An Aberdeen University lecturer will be taking regular a dip in the icy waters of the River Dee to say thanks to the waterway for saving her from lockdown depression.
Mirjam Brady is a keen swimmer who lost access to swimming pools when they closed earlier this year because of Covid-19 restrictions.
The 38-year-old psychology lecturer was a regular at the pool and would visit everyday but felt “down” after she could not go.
Her husband bought her a wetsuit and she went swimming in the sea and said it was like her personal lockdown “was no longer happening” as a result of being able to return to the water.
Mirjam then joined a group of wild swimmers who take the plunge in the River Dee in Aberdeen at high tide, when the current slows down.
She returned to the River Dee yesterday to praise it for the impact it made on her mental health during the lockdown in the spring.
After coming out of the water, Mirjam said: “That was fantastic. I feel like I can conquer the world.”
She has been swimming on the River Dee most days since May and wears a wetsuit, gloves, cap as well as an orange flat while going between King George VI Bridge and Bridge of Dee.
Mirjam said she did not know how important exercise was to her mental health until she was unable to swim.
She said: “I’m a regular pool goer and before the pools shut I never realised how important that swimming is for my mental health.
“When I could no longer do that my mood gradually went down.
“After about two months my husband got me a wetsuit and I went into the North Sea near Bridge of Don and that was great.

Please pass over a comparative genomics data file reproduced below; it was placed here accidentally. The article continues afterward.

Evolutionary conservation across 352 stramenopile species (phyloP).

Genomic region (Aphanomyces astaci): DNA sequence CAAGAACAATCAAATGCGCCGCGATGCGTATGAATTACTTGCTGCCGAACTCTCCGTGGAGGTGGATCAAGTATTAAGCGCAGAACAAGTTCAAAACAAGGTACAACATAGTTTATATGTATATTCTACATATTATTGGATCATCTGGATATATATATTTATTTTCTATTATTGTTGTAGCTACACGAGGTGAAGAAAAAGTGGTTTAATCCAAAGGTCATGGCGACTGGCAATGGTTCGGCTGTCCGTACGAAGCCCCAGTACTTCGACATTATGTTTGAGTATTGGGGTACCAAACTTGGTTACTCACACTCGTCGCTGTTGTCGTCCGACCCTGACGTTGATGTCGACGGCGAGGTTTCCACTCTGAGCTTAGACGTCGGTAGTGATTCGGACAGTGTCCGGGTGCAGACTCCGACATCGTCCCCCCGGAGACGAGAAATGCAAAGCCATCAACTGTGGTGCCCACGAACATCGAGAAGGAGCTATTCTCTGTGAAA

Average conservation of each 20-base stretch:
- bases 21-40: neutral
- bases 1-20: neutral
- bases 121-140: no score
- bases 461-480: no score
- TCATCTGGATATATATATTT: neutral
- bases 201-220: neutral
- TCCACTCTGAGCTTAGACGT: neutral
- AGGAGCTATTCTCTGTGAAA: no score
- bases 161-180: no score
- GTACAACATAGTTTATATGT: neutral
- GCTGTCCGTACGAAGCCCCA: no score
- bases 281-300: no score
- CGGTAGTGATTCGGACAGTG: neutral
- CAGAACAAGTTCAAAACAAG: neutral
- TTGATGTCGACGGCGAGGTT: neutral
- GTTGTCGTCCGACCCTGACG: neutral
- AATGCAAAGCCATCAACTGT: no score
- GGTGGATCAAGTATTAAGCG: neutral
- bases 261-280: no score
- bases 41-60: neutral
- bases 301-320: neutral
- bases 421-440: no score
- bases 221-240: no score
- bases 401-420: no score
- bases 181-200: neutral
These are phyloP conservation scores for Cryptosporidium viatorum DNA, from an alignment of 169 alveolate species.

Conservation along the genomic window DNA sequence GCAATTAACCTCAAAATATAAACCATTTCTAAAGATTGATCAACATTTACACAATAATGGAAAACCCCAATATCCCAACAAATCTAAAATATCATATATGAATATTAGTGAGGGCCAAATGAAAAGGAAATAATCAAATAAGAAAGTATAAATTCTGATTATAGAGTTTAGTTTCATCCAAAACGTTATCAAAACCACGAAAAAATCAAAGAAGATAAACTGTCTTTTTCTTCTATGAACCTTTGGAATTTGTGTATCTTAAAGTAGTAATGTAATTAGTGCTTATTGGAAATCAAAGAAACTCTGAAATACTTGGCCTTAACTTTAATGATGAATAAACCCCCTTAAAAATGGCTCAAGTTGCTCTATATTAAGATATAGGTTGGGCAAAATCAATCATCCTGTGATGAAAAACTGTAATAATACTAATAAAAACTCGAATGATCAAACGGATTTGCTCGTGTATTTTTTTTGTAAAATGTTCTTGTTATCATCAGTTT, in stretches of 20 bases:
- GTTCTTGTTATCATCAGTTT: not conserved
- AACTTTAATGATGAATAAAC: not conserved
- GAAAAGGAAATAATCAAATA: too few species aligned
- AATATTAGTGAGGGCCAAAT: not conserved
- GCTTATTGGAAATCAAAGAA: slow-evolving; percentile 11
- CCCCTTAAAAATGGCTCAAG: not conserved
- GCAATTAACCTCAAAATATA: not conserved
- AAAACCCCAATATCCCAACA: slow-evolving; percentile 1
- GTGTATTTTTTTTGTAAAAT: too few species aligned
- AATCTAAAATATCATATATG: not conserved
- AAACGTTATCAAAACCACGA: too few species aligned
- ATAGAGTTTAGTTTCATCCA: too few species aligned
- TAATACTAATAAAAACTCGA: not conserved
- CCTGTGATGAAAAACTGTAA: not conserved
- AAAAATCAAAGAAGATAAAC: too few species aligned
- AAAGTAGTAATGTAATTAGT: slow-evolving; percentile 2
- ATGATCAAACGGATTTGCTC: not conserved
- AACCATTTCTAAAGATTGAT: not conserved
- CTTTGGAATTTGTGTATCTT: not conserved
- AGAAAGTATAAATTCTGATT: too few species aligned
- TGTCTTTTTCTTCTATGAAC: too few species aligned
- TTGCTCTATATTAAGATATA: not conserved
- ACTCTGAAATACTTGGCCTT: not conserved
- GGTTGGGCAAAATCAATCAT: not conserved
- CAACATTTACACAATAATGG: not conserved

“I felt like lockdown was no longer happening for me because I could do what I love doing.
“After swimming in the sea I discovered the Swim Free Aberdeen Group and that is how I learned about swimming in the Dee.
“I went out with them a few times and I’ve been here most days since May.
“It feels like you’ve got your head in a bucket of water but here you have all the wildlife like seals, salmon and ducks.
“There is also a great spirit among the Swim Free Aberdeen folk and every single one of them is a lovely person.
“We all talk afterwards about what we saw out on the river and you don’t get that in a swimming pool.”
Mirjam plans to swim in the chilly waters of the river every fortnight until the end of December as part of a fundraising bid for the River Dee Trust.
It is part of the trust’s campaign to plant a million native trees to safeguard salmon and other species against rising summer temperatures.
Sandy Bremner, River Dee Trust chairman, said: “We are delighted that Mirjam’s experience of the river helped her through a difficult time, and we are very grateful for her support. The Million Trees campaign seems to have fired the public’s imagination. We have been overwhelmed by messages of encouragement and offers of help.”
For more information on the Mirjam’s fundraising for River Dee Trust’s Million Trees Campaign visit https://bit.ly/2SgvvHP